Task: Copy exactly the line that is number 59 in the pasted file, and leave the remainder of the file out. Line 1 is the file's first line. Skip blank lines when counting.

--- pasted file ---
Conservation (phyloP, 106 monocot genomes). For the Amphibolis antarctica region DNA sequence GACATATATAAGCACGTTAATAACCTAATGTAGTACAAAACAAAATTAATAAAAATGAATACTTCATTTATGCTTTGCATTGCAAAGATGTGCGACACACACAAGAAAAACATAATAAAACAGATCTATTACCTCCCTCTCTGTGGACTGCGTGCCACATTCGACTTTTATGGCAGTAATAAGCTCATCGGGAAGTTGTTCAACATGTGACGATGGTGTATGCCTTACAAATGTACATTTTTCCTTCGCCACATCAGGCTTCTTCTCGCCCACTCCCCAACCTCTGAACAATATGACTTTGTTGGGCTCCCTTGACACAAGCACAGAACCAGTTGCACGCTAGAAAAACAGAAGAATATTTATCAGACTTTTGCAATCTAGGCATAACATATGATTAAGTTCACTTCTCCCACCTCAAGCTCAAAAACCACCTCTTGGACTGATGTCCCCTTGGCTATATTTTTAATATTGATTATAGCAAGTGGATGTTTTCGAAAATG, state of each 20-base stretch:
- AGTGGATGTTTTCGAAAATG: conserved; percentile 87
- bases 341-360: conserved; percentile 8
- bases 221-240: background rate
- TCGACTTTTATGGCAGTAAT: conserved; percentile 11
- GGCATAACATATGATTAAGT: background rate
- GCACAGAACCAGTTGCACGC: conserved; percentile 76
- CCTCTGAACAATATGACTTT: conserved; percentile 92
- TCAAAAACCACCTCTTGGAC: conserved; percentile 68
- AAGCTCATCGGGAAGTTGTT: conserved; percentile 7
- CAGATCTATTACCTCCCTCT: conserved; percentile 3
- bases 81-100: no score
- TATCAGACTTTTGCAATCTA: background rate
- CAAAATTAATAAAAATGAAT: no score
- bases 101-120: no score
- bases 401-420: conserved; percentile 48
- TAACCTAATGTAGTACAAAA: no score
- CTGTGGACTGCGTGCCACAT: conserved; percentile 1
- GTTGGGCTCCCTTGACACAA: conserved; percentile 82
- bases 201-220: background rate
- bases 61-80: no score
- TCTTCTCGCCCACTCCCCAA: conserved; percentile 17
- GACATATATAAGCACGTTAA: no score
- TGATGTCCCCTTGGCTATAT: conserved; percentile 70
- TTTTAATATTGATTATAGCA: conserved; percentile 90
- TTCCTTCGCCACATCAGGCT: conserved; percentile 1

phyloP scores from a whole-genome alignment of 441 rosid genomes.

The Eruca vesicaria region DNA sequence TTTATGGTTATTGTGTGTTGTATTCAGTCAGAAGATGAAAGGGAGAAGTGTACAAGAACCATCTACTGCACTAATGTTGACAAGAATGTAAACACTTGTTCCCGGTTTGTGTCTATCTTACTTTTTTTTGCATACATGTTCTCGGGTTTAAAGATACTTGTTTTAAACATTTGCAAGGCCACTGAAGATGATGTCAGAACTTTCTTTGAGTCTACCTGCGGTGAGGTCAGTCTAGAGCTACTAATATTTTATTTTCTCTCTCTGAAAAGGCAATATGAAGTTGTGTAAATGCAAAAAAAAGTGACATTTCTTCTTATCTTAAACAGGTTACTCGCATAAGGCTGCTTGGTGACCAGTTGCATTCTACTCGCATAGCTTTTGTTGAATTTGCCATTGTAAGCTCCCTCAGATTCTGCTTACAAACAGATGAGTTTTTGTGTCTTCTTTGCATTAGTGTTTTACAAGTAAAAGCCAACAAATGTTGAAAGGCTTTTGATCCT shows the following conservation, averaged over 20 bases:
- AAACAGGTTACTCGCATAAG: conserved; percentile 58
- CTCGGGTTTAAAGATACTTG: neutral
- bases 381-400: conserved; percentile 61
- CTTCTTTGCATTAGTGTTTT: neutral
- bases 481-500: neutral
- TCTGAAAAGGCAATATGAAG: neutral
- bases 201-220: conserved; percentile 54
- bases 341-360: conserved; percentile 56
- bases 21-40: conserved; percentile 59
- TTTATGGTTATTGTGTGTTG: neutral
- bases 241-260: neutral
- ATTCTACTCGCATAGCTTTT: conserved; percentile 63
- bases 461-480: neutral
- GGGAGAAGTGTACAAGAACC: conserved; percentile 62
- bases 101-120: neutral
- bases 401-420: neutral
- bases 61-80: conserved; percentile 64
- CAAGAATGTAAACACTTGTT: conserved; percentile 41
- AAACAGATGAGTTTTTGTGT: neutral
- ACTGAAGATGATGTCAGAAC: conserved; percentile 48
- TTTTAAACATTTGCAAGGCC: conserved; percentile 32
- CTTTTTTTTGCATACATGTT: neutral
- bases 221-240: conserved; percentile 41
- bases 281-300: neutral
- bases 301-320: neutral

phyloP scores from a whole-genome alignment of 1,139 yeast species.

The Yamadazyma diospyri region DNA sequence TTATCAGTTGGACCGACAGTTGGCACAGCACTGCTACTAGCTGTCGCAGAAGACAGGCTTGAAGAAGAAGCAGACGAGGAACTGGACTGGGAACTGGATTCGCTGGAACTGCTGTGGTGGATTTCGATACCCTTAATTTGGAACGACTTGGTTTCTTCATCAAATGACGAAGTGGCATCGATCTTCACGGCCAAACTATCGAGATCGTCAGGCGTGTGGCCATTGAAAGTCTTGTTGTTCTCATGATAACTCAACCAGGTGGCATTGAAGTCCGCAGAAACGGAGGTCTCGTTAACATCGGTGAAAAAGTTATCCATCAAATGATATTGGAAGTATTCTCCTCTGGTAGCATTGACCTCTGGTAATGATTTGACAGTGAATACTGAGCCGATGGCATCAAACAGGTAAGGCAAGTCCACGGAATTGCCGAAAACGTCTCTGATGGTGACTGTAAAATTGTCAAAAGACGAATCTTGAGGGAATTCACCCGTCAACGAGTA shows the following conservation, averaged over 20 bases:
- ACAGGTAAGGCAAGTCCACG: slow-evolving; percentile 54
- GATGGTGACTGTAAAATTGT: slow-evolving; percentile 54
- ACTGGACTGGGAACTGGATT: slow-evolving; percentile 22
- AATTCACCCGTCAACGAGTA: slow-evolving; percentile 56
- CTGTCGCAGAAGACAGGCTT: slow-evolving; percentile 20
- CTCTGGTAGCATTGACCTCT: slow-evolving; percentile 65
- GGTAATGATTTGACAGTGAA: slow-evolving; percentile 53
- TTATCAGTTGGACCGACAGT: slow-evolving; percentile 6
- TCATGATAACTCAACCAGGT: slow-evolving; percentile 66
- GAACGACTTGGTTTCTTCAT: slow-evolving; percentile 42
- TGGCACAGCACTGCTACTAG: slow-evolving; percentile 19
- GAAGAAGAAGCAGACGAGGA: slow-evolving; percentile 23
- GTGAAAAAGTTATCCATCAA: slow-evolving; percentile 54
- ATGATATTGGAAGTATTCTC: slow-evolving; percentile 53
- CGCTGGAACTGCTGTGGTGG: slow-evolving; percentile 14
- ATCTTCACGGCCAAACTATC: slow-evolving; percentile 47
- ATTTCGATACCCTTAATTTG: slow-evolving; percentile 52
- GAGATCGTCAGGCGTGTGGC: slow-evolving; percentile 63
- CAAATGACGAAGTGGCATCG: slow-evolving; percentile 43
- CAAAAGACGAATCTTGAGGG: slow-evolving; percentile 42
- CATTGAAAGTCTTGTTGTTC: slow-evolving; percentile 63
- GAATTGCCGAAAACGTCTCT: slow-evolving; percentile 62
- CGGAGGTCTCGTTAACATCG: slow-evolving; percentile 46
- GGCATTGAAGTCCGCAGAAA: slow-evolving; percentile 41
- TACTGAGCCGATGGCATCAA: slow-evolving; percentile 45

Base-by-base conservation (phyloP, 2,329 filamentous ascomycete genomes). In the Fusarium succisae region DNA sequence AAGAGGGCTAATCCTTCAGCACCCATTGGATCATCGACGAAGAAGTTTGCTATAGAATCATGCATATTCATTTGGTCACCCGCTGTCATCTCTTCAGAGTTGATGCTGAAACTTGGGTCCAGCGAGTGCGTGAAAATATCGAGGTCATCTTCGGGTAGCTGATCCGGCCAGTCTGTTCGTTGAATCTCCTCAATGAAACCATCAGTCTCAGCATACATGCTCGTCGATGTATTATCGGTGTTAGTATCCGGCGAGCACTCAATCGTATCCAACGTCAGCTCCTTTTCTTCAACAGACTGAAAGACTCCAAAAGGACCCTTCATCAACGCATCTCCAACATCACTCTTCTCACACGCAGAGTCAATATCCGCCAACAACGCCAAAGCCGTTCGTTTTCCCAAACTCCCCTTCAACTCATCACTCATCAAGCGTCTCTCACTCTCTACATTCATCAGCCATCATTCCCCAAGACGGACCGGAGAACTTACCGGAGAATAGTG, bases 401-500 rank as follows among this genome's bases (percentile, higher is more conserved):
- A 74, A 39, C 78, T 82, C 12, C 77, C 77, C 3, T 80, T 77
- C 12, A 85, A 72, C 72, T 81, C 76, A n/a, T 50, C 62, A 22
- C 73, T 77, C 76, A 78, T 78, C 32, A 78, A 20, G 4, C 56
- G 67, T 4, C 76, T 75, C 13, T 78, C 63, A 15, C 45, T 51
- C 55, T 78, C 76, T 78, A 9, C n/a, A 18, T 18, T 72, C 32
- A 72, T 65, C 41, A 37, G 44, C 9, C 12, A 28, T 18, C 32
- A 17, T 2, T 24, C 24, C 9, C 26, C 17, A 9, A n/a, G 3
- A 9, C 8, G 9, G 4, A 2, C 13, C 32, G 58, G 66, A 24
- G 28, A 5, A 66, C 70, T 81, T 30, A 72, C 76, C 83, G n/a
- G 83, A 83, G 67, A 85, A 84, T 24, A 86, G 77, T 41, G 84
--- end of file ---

- AATTCACCCGTCAACGAGTA: slow-evolving; percentile 56